3.73

      Respect & Social Inclusion

      4.15

      Civic Participation & Employment

      4.00

      Communication & Information

      4.01

      Community Support & Health Services

      3.73

      1

      2

      3

      4

      5

      6
      Less
      Age-friendly
      Mean
      Scores
      More
      Age-friendly
      Remarks
      • Survey participants were asked to rate 53 items of eight AFC domains on a 6-point Likert scale, ranging from 1 (strongly disagree) to 6 (strongly agree) to indicate the extent to which they perceive age-friendly features in the district they live.
      • The higher the score, the higher the perceived level of age-friendliness on the item(s) being measured.

      Key observations of focus group interviews

      Strengths in age-friendliness

      Domains with highest mean scores:
      Social Participation
      Transportation
      • Wide range of activities available for older people in the district to enhance their social participation
      • Enhanced mobility of older people due to the opening of MTR South Island Line
      • Convenient transportation available in the district

      Room for improvement in age-friendliness

      Domains with lowest mean scores:
      Housing
      Community Support & Health Services
      • Many steep slope and stairs and inadequate barrier-free facilities in some housing estates
      • Contention between owners under the Tenants Purchase Scheme and tenants of public housing over the repair and maintenance issues within the estate areas
      • Long waiting time for the general out-patient clinics and unfriendly General Out-patient Clinic Telephone Appointment System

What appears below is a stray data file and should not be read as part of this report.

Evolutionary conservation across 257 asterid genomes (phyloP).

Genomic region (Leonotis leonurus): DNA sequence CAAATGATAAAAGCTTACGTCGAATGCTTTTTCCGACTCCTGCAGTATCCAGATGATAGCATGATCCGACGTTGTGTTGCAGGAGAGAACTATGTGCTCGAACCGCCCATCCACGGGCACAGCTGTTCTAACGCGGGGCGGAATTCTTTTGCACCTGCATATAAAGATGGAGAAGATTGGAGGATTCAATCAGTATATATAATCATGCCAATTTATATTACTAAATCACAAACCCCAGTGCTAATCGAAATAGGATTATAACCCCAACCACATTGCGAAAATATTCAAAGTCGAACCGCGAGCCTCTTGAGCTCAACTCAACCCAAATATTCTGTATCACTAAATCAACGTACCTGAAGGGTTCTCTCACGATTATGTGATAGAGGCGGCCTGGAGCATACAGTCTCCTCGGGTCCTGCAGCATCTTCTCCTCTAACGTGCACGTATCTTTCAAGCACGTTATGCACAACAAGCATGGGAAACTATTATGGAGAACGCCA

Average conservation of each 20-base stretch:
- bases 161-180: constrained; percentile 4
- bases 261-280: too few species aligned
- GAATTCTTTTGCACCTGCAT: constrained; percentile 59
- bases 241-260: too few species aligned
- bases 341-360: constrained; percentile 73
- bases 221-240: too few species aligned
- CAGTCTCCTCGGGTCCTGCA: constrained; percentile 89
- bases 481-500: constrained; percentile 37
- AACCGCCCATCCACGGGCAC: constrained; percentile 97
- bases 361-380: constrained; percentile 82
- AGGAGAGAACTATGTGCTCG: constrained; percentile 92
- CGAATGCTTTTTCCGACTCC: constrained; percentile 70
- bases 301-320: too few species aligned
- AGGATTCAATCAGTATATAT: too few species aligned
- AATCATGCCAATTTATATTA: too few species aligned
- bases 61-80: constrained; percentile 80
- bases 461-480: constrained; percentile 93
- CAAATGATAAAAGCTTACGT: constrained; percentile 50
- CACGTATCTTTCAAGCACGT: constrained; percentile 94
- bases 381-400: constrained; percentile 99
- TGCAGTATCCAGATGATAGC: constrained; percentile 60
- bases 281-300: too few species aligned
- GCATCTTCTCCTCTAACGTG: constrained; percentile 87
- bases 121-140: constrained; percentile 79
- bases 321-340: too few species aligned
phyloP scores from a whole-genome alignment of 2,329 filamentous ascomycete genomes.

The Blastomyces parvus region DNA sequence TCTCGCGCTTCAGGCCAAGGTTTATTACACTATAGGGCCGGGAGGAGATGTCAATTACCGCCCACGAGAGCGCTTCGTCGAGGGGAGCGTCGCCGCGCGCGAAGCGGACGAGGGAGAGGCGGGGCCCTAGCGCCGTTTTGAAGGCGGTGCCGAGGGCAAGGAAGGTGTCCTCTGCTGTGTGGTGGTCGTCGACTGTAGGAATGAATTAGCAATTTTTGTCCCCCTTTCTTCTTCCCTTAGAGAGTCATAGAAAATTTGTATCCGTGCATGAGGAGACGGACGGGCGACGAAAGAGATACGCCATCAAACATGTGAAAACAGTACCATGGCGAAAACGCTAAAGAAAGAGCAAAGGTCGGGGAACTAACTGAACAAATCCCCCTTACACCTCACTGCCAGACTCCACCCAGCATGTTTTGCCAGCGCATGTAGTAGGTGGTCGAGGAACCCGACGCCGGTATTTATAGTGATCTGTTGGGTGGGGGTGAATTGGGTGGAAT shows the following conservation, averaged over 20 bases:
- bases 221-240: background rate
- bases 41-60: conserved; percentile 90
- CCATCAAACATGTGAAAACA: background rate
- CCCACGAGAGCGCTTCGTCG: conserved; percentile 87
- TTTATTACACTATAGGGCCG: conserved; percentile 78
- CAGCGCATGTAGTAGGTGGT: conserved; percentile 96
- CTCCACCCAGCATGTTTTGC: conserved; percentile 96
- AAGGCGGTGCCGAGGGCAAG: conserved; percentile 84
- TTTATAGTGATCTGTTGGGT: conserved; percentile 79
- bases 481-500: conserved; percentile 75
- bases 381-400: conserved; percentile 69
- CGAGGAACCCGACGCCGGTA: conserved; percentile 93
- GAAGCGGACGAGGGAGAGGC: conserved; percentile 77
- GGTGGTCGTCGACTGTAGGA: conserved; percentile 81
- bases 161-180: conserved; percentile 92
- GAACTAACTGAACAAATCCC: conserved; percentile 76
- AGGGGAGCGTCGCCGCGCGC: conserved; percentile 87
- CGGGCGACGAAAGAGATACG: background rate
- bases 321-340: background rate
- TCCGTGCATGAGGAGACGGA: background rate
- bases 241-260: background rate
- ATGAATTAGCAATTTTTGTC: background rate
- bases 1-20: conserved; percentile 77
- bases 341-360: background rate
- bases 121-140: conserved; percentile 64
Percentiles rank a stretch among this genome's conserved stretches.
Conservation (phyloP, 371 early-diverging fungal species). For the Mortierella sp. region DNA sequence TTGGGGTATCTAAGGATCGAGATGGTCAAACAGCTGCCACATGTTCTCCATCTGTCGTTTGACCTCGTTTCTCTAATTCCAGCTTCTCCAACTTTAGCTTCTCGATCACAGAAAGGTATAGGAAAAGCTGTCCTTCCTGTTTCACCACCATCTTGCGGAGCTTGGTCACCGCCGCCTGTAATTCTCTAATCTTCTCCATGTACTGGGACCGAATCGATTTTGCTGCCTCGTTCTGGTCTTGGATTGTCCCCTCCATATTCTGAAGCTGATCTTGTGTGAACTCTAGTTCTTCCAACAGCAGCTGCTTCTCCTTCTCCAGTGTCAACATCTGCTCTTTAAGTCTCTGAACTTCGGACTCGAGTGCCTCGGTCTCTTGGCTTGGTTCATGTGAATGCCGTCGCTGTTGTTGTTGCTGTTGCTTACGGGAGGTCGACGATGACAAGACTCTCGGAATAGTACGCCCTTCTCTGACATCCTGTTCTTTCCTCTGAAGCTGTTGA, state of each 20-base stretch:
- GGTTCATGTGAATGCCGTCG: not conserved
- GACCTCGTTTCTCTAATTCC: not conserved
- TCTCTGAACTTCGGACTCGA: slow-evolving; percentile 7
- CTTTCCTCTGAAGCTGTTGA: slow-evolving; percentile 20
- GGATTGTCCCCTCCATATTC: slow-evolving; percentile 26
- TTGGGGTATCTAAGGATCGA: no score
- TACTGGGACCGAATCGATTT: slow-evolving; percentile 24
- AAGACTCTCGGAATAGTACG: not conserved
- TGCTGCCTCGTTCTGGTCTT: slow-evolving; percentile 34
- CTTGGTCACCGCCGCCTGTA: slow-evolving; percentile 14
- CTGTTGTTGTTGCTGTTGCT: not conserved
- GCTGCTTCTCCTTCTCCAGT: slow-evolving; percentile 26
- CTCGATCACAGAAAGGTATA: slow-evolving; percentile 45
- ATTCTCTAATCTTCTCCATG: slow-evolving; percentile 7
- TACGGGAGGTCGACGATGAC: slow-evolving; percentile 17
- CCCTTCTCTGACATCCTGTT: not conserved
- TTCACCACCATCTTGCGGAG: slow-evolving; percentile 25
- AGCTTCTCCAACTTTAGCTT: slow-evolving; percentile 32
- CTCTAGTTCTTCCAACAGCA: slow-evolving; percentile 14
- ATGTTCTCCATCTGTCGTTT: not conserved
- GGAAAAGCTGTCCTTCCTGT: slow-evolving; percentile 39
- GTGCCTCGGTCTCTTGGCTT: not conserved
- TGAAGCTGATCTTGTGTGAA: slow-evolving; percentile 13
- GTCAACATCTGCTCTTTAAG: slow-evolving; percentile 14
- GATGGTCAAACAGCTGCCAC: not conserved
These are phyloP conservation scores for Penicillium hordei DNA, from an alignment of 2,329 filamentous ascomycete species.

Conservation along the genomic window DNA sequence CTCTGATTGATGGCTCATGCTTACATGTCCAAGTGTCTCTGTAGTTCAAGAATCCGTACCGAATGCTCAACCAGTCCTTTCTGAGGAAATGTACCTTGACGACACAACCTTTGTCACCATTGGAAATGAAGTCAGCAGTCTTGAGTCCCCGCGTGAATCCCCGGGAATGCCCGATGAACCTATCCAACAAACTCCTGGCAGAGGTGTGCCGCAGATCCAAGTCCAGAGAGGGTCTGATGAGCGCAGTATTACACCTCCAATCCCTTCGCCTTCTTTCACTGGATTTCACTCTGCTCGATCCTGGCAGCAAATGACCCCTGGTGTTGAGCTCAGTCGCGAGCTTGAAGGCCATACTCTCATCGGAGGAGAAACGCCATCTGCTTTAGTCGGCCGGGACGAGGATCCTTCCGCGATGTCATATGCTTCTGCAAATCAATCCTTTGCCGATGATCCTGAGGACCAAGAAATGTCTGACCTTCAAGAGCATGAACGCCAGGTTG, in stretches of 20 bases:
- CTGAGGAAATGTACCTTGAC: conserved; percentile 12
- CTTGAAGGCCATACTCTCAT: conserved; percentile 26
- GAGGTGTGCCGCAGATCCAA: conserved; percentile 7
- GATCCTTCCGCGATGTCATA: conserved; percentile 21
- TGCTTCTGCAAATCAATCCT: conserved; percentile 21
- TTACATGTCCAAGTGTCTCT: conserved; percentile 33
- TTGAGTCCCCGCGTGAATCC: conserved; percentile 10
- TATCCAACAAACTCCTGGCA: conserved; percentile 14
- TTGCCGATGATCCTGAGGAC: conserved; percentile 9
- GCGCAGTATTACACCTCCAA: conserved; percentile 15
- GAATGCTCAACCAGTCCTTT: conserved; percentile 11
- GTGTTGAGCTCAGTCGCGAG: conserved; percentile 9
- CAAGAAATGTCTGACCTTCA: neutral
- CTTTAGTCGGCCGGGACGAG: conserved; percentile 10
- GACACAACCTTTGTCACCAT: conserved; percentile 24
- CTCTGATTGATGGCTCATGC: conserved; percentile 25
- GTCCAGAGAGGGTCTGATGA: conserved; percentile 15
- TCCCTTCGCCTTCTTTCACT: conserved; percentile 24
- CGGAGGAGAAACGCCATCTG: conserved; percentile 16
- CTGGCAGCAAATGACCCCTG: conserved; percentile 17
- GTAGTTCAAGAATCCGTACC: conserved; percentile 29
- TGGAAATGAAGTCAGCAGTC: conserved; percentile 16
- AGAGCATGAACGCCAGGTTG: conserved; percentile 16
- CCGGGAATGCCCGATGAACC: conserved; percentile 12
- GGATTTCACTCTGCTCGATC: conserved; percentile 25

• Limited choices of medical care services for older people living in Stanley and Shek O
      • Dearth of public dental services in the district while private dental services are unaffordable
      • Insufficient community facilities and services in the district (e.g. elderly residential care services and markets in the Stanley and Shek O area, banking services in Wah Fu Estate and Lei Tung Estate)
      Remark
      • The questions of focus group interviews were adapted from the WHO Age-Friendly Cities Project Methodology, also known as the Vancouver Protocol (2007).

      view Southern
      Baseline Assessment Report

      view Southern
      Action Plan

      view Tuen Mun
      Baseline Assessment Report

      view Tuen Mun
      Action Plan

      Tuen Mun

      Data were collected from

      531

      questionnaires

      35

      focus group participants
      As revealed by questionnaire survey results, mean scores of eight domains of age-friendly city ("AFC") are:

      AFC Domains

      Outdoor Spaces & Buildings

      4.03

      Transportation

      4.30

      Housing

      3.60

      Respect & Social Inclusion

      4.12

      Civic Participation & Employment

      3.83

      Communication & Information

      4.02

      Community Support & Health Services

      3.50

      1

      2

      3

      4

      5

      6